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JHE present volume is designed to furnish youthful

readers with a New Manual of English Poetry; a

manual which may be of service in their systematic studies, and yet a source of recreation in their leisure hours ; while, at the same time, it is intended to supply the tutor and the parent with a poetical text-book of unpretending character but comprehensive scope.

The Compiler, in order to carry out these objects, has endeavoured to extend his selection of extracts over the widest possible range. He has sought to introduce almost every distinguished name in English poetry, and has, therefore, frequently been compelled to confine his specimens to a few lines, which, he is willing to admit, can give the reader no just idea of an author's genius. But in the narrow compass of a book of extracts it is impossible to do justice to the many sides of a great poet's intellect; and if the “fancy” of Shakspeare is fairly represented, his “imagination” or his “philosophic insight” must be neglected. It seems desirable, therefore, in a book intended for the young, that the greatest possible number of authors should be introduced, rather than the supposed choicest specimens of an illustrious few; and the Compiler believes that

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the youthful reader who carefully peruses the following pages will at all events acquire a tolerably correct knowledge of the wealth and variety of our poetic literature. Familiar with the names of its immortal “lights,” he may afterwards proceed to a fuller study of the works which have secured their enduring


In his choice of extracts the Compiler has been influenced by a desire to engage the attention and fix the interest of the young; and, consequently, few purely didactic pieces have been introduced. He has also been anxious to include a large number suitable for being committed to memory, or read aloudthe latter the only way by which the young ear can be properly trained, and made sensible of the true melody of verse.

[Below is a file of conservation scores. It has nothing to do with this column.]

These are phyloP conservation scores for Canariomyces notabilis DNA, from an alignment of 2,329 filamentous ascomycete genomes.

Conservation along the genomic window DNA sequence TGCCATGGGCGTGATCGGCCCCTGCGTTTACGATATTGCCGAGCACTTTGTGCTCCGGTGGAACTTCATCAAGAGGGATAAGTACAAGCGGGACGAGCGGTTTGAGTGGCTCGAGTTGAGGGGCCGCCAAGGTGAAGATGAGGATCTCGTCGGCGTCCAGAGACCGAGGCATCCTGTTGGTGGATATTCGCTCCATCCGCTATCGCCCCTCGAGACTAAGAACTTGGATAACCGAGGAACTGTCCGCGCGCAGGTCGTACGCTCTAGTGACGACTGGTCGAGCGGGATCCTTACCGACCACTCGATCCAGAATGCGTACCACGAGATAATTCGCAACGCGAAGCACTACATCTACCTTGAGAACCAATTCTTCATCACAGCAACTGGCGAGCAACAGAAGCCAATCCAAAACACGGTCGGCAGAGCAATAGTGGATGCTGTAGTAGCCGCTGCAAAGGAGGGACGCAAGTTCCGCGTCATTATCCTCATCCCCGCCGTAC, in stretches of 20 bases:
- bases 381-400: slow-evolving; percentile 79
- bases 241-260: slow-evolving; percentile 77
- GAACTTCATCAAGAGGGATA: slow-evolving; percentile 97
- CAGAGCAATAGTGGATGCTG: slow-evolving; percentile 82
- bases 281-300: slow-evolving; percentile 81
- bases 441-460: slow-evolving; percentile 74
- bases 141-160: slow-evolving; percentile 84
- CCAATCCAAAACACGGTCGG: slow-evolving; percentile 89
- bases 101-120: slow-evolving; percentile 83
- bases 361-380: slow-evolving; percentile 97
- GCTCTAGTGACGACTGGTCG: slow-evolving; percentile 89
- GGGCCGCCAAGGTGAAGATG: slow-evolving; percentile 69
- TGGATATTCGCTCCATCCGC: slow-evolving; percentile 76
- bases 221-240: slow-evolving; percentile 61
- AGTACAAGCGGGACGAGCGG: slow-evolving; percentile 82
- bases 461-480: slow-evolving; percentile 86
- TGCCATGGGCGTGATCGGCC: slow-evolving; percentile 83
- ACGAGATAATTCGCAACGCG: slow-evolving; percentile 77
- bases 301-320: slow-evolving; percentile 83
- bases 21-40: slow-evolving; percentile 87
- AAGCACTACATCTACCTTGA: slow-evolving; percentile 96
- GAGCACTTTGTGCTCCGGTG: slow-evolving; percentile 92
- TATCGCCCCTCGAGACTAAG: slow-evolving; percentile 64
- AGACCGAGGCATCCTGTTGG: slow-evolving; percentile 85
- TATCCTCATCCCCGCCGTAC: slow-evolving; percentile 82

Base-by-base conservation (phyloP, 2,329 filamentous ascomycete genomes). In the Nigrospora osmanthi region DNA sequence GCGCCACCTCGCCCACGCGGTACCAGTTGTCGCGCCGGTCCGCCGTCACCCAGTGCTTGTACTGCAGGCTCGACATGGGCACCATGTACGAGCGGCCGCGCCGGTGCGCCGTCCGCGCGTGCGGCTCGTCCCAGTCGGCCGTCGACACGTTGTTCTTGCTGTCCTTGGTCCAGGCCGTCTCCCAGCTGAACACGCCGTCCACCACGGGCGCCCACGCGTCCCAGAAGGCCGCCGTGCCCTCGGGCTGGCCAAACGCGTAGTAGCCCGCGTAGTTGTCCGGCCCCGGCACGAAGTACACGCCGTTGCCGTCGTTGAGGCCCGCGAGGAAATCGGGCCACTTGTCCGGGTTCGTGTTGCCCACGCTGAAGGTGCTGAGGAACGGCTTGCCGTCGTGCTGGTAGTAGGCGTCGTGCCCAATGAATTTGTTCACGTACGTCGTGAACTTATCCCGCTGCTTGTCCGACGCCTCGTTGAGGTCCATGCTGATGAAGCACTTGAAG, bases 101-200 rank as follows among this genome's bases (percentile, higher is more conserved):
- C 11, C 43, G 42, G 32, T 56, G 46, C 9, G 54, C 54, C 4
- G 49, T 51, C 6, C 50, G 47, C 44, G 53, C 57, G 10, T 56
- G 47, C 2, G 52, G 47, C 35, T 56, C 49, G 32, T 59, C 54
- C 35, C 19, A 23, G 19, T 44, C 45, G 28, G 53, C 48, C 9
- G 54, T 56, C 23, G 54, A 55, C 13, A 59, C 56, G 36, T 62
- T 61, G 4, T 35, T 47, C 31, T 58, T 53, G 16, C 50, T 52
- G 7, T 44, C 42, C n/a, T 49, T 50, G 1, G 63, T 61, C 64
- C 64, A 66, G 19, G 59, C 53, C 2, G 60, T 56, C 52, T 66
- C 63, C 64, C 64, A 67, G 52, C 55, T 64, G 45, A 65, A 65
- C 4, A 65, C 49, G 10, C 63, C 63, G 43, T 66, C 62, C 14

To increase the educational value of the volume, the extracts have been arranged chronologically, and brief biographical and explanatory notes appended. It is divided into Four Parts :the first ranging from 1316 to 1668; the second from 1668 to 1765; the third from 1765 to 1867; and the fourth being devoted to Living Authors. By very young readers or learners, the first two books may be passed over, until they have made themselves familiar with the more modern contents of the last two.

A novel feature of the present volume is the introduction of nearly one thousand Marginal Quotations — each quotation being literally a "pearl of price,” which shines with an undying lustre. The reader is recommended to commit as many as possible of these choice phrases and “household words” to memory. Most of them enjoin, in striking language, some truth well worthy of being borne in mind. Others are remarkable for their felicity of expression or imagery. Thus they

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may be used as hints for pleasant discussion in the domestic circle, or as subjects for “themes” and “essays” by the student of English composition. And, at all times, they will serve to "point a moral” or “adorn a tale;" to refresh the mind with agreeable recollections of favourite poets, just as the dried flower or leaf reminds the traveller of the scenes of wonder and beauty visited by him in the happy past.